Hyperparathyroidism (overactive parathyroid)
Constantly tired and listless | Unrecognized parathyroid gland | Symptoms | Therapy | Counselling
Hyperparathyroidism is the overactive function of one or more parathyroid glands. The four parathyroid glands are about the size of a lentil and are attached to the thyroid capsule. They are adjacent to the thyroid gland but have a completely different function, serving to regulate the balance of calcium in the blood. Problems arise if the parathyroid glands carry out their task too well. The parathyroid glands can then develop into independent hormone generators (parathyroid adenoma) and the body becomes flooded with parathyroid hormone (PTH). When PTH is released into the blood by the glands, the concentration of calcium in the blood increases as a result. Excessively high levels lead to a complex of symptoms that is often associated with severe fatigue, depression and reduced functioning. Muscle pain is also typical. This is very limiting and does not respond well to anti-inflammatory drugs.
The symptoms decrease after surgical removal of the parathyroid gland (parathyroidectomy) which was producing excess hormones. Patients often feel more energetic and fatigue decreases. They frequently describe a feeling of having had a heavy weight removed from their shoulders after the surgery. Chronic damage to the kidneys, blood vessels and bones is resolved when calcium metabolism returns to normal. Parathyroidectomies are regularly carried out using endoscopic assistance and a minimally invasive approach. The incision can be limited to a maximum of 2 cm and after a few months is hardly visible.
A highly specialized surgeon is required for successful parathyroid surgery. After resection of a parathyroid adenoma, normalization of the PTH/calcium metabolism is assessed by collection of intraoperative blood samples and communicated to the surgical team in the operating theatre. In simple terms, the operation is successful if the PTH value drops by more than 50% after removal.
The Pyramid Clinic provides the surgeon with another valuable tool for monitoring the success of parathyroid surgery. With intraoperative fluorescence imaging using an infrared camera, overactive parathyroid tissue can be better distinguished from normal parathyroid tissue. This avoids a situation where the parathyroid tissue that is independently producing excess hormones remains in the body, which can lead to a recurrence of the disease.Surgeon Georg Wille describes the minor operation on her parathyroid gland to patient Susanne Schneider. Photo: Samuel Schalch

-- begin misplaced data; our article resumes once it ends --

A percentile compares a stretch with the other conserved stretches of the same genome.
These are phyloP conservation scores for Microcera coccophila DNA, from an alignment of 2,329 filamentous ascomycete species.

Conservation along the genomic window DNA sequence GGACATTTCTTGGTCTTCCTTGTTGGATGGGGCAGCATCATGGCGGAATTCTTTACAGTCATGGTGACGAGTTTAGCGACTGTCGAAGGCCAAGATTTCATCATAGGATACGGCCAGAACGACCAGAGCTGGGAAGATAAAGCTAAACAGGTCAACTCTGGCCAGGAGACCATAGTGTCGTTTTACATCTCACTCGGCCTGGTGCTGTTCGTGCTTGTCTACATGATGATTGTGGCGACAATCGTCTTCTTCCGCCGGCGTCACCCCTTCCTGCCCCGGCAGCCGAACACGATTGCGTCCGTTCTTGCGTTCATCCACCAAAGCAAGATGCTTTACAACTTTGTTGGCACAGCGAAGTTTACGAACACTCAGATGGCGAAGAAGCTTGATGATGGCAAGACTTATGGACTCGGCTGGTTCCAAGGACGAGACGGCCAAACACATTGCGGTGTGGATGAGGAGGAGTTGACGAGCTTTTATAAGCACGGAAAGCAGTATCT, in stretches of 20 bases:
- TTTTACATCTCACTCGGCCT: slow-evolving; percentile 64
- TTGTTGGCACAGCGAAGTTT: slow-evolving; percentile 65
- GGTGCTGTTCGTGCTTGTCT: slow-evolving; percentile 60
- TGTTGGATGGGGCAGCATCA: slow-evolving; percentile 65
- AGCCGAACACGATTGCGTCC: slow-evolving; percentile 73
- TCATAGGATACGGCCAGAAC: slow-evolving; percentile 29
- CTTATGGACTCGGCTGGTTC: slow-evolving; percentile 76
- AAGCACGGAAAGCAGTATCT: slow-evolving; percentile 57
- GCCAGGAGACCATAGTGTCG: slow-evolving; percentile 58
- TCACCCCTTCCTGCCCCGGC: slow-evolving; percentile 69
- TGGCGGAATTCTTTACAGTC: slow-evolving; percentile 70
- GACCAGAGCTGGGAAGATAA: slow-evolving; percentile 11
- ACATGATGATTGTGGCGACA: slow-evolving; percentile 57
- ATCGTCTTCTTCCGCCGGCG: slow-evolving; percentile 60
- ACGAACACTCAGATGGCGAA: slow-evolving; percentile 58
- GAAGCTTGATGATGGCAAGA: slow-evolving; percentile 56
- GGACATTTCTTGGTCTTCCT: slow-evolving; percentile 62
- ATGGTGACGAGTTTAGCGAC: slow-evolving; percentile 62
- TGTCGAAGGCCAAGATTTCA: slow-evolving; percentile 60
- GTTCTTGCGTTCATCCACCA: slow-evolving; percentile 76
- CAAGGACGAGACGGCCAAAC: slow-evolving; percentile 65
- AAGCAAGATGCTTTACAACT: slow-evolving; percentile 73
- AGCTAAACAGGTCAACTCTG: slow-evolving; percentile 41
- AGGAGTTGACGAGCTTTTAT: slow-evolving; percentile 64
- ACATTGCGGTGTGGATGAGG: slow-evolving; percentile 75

Susanne Schneider had suffered from unexplained moodiness for almost ten years. The now 57-year-old inhabitant of Zurich was constantly lethargic, tired and irritable. It placed a burden not only on her, but also on her family. “And yet I didn’t feel ill enough to go to bed. It was simply as though a switch had been turned off”, she recalls. When you are over 50, everything is blamed on the menopause anyway, she says. However, the symptoms got progressively worse and suggested depression.
When subsequently she was receiving drug treatment for the onset of osteoporosis, a blood test revealed that something was not quite right with her hormones. Suspicion rapidly fell on the thyroid gland, but this proved to be mistaken. Finally, a specialist discovered the true cause: The problem was the parathyroid gland. This consists of four glands about the size of a lentil that lie behind the thyroid. The parathyroid gland regulates the calcium in the blood, an important building material for the bones. The far larger thyroid gland itself is located beneath the larynx and chiefly produces hormones for the energy balance, which are also known as activating hormones and regulate many metabolic processes in the body.
About 90,000 people, or about one percent of the population of Switzerland, suffer from a disorder of the thyroid or parathyroid gland, predominantly women over the age of 40. Thyroid gland disorders are the second most common metabolic disorder after diabetes. Because the symptoms such as fatigue and lethargy are very general and develop only gradually, it often takes a long while for a diagnosis to be made.
“I have a lot more energy again today than I had before the treatment” says Susanne Schneider.